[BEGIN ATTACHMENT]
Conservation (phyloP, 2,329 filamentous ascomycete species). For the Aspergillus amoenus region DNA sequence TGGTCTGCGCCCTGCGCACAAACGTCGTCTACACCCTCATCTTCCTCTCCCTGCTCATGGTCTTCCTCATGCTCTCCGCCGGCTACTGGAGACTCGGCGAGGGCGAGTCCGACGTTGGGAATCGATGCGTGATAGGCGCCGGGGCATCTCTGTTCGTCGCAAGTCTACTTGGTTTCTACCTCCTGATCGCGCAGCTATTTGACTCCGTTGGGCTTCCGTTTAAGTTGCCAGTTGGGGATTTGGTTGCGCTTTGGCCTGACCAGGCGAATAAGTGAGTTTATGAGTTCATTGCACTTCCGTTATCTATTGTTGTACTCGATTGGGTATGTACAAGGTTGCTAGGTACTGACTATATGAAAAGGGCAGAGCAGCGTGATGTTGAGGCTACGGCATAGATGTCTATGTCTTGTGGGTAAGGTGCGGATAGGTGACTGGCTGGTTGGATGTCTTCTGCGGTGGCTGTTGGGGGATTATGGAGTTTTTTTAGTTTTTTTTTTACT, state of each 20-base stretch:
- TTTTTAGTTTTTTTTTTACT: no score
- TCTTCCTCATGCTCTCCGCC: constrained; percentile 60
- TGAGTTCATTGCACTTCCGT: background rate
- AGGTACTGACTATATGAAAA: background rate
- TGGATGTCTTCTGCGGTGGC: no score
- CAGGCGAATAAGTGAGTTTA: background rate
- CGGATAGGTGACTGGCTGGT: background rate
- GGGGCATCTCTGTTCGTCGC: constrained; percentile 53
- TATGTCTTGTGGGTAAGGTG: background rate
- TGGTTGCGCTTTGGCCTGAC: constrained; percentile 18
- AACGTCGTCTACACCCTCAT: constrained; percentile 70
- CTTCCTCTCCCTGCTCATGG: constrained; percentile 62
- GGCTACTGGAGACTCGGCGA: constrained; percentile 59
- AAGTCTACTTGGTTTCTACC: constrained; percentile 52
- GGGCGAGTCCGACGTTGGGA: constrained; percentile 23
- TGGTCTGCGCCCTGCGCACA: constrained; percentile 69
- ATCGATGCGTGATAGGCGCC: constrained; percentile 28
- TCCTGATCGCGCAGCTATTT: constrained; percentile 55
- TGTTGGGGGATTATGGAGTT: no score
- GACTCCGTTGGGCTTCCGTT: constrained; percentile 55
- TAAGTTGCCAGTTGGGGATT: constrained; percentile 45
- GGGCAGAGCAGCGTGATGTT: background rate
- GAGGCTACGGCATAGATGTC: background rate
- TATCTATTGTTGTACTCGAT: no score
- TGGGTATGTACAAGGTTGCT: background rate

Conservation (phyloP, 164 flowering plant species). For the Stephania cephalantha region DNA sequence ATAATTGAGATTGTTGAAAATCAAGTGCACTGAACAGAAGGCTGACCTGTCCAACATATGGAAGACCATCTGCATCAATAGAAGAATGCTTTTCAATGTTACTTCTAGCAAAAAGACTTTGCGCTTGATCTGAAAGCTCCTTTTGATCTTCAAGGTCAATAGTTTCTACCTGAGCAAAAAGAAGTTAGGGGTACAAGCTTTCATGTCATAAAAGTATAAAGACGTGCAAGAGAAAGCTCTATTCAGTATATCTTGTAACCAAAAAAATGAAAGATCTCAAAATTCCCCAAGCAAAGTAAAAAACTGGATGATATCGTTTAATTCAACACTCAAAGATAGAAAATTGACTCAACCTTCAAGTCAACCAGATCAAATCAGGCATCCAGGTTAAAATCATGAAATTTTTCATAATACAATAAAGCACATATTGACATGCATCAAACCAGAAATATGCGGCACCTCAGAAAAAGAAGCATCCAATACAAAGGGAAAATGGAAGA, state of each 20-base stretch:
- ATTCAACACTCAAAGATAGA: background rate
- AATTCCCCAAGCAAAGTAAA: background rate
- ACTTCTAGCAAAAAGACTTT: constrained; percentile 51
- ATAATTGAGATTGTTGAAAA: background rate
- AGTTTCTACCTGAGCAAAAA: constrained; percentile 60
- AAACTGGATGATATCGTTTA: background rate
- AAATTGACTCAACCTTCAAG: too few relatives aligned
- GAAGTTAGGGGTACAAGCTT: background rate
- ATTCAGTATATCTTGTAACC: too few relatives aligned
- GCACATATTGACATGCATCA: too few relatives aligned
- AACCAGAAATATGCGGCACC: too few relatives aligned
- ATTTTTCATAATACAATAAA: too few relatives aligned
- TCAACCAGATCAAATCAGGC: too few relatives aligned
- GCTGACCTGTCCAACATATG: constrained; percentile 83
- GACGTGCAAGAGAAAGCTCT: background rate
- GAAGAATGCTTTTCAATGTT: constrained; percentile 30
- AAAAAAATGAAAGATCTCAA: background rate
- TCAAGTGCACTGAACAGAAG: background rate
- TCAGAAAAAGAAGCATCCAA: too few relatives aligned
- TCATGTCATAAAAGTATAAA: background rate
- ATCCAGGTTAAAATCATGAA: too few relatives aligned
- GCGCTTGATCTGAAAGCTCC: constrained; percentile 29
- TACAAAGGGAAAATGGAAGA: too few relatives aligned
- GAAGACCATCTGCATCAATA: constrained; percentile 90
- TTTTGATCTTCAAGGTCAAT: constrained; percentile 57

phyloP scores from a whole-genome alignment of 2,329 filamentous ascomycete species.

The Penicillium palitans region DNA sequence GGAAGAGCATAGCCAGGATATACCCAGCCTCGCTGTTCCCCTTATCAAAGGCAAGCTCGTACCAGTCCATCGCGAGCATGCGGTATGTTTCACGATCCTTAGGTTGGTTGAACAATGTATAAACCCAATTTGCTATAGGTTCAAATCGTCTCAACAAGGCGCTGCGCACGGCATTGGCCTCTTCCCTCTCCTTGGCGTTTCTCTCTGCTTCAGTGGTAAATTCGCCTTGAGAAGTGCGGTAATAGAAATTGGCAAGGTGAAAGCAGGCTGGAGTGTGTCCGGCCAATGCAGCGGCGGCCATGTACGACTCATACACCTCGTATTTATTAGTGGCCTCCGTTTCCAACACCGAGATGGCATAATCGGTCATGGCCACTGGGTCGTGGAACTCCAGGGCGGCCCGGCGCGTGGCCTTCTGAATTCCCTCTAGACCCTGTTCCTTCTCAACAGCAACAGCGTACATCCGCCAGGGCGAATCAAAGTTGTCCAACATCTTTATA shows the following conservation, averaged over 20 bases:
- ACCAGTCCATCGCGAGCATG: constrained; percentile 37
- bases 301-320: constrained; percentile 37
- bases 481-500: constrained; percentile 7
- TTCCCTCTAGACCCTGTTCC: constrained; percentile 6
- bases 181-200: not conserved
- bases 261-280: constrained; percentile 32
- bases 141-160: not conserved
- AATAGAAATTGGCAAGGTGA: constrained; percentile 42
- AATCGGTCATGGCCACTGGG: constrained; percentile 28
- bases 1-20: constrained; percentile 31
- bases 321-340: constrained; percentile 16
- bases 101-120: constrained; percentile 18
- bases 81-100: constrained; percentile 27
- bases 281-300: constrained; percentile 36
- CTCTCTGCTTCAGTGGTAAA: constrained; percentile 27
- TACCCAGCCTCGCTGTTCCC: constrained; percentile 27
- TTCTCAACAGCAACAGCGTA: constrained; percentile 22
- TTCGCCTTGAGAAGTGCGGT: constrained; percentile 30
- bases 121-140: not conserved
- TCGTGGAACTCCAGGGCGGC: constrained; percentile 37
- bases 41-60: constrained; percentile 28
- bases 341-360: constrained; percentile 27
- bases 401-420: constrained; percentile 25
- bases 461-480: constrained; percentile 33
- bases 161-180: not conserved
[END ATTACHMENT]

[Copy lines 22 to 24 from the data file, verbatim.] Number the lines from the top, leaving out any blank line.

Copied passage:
- TAAGTTGCCAGTTGGGGATT: constrained; percentile 45
- GGGCAGAGCAGCGTGATGTT: background rate
- GAGGCTACGGCATAGATGTC: background rate